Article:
Chinese anti-dumping tariffs unfair, says EU
on exports of its potato starch by China, are unfairly targeting
producers within the bloc.
The tariffs came into effect on Monday following a year long investigation into rapid declines within the Chinese potato starch industry, and will see EU producers face additional punitive duties of between 17 per cent and 35 per cent on their merchandise.
The issue highlights the increasing problems facing governments in integrating global trade, particularly with the growing prominence of developing markets like China.
While accepting the country's need to protect its ingredients industry, European Commission spokesperson Michael Mann, revealed that the EC was disappointed at the decision to impose the tariffs on a market it estimates accounts for 5 - 10 per cent of its total potato starch sales.
"The European Commission is very disappointed with China's decision to impose anti-dumping duties on imports of potato starch from the EU, given that this is an important market for EU exporters," he said.
Mann revealed that while opposing any irregularities in exports from the bloc, there were some concerns regarding the investigation that led to the tariffs being imposed regarding China's definition of potato starch products.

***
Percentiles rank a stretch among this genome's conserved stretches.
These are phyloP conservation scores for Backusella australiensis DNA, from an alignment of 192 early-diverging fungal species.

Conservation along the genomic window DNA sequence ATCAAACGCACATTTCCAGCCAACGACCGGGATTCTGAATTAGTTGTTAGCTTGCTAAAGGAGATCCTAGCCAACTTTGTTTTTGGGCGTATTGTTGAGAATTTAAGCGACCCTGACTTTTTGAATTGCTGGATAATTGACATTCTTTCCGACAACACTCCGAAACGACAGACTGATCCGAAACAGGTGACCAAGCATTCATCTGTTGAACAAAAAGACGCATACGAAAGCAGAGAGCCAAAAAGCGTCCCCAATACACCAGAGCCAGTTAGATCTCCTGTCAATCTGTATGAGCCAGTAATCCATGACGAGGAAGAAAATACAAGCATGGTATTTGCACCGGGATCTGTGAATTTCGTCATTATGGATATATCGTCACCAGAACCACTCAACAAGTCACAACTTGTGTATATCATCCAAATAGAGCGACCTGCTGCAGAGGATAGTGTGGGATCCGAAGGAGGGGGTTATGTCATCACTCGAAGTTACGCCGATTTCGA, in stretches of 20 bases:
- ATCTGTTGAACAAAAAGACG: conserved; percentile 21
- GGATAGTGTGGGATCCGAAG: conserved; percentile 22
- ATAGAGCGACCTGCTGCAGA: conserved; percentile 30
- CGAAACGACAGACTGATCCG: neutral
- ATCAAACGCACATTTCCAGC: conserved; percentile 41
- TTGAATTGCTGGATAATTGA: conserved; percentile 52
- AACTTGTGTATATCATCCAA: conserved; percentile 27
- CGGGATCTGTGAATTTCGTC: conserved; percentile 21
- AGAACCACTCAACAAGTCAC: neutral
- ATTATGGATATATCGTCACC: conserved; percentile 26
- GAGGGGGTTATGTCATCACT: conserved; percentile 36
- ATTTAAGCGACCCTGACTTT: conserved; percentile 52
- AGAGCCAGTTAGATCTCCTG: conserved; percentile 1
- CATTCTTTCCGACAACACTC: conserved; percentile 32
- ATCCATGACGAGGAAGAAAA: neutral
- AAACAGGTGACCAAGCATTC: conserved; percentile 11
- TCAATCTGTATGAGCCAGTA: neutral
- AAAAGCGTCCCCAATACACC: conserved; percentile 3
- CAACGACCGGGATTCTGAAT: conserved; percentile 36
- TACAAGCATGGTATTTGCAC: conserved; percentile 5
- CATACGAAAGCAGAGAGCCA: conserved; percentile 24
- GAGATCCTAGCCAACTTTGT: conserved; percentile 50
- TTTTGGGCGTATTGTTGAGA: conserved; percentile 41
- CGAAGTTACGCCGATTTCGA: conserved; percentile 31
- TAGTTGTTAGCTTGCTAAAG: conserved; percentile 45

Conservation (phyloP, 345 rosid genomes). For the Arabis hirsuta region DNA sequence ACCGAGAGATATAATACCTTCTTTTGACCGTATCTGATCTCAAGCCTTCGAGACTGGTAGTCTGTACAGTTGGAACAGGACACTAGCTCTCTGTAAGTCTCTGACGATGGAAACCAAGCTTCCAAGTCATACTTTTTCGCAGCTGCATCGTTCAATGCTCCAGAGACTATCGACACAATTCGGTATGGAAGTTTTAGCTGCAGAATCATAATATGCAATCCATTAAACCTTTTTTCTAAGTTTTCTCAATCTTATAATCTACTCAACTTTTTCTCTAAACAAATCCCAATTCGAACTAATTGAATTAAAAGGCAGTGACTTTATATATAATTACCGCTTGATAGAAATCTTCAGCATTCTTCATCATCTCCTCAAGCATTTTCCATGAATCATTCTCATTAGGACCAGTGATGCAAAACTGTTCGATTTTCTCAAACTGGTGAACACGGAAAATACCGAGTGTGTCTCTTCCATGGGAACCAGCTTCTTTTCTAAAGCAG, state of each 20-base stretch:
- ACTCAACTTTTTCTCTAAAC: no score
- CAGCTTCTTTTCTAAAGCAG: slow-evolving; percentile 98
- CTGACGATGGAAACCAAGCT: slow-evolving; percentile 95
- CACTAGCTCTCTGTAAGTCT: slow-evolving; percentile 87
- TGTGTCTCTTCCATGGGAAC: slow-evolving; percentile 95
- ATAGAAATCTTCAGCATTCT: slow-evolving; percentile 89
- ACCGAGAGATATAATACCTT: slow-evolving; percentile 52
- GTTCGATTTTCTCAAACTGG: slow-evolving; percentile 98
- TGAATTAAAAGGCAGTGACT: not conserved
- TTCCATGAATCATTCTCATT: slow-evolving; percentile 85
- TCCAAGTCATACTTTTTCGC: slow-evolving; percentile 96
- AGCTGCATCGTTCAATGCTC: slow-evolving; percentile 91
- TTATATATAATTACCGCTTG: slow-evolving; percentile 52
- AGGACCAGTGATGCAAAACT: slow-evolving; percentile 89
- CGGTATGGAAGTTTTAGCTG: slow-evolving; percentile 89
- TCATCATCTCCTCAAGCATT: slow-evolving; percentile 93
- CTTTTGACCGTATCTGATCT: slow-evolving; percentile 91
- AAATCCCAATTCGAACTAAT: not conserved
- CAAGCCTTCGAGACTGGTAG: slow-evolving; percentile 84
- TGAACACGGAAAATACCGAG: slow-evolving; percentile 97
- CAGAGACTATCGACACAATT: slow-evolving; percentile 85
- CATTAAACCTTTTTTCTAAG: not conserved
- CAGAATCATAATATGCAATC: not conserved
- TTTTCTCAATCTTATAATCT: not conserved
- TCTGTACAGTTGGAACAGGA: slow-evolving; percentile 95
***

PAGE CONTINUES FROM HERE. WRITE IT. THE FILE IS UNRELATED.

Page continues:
"We were very concerned by how the product under investigation was defined and we made very strong representations to the Chinese to address these issues," he said.
"In the potato starch case we found a number of general problems which are systemic to the Chinese anti-dumping practice and a number of specific problems related to this case."
As a result of this the Mann added, "The EC will continue to make representations on these issues at every level with the Chinese."
Commenting on imposing the tariffs, Zhou Qingfeng, director of the Chinese commission on potato starch revealed that the measures will act as a vital step towards the survival of the industry in the country.
He explained that in 2005 due to the influx of cheaper EU potato starch, Chinese production was only operating at 30 per cent of its total capacity.
This figure was increased to 60 per cent a year later, which Qingfeng attributes to a preliminary ruling requiring that importers of potato starch from the EU to pay duties to Chinese customs.
These preliminary charges saw the price for a ton of potato starch rise from €396 in 2005 to €475 last year, leading China to impose to further protect its potato starch industry.
Following these findings Qingfeng added that the country's authorities had no choice but to impose the measures.
"The move will save our industry from disaster," he said.
Potato starch has a variety of applications for the food industry and is becoming an increasingly important ingredient for formulators with applications in pharmaceuticals as well.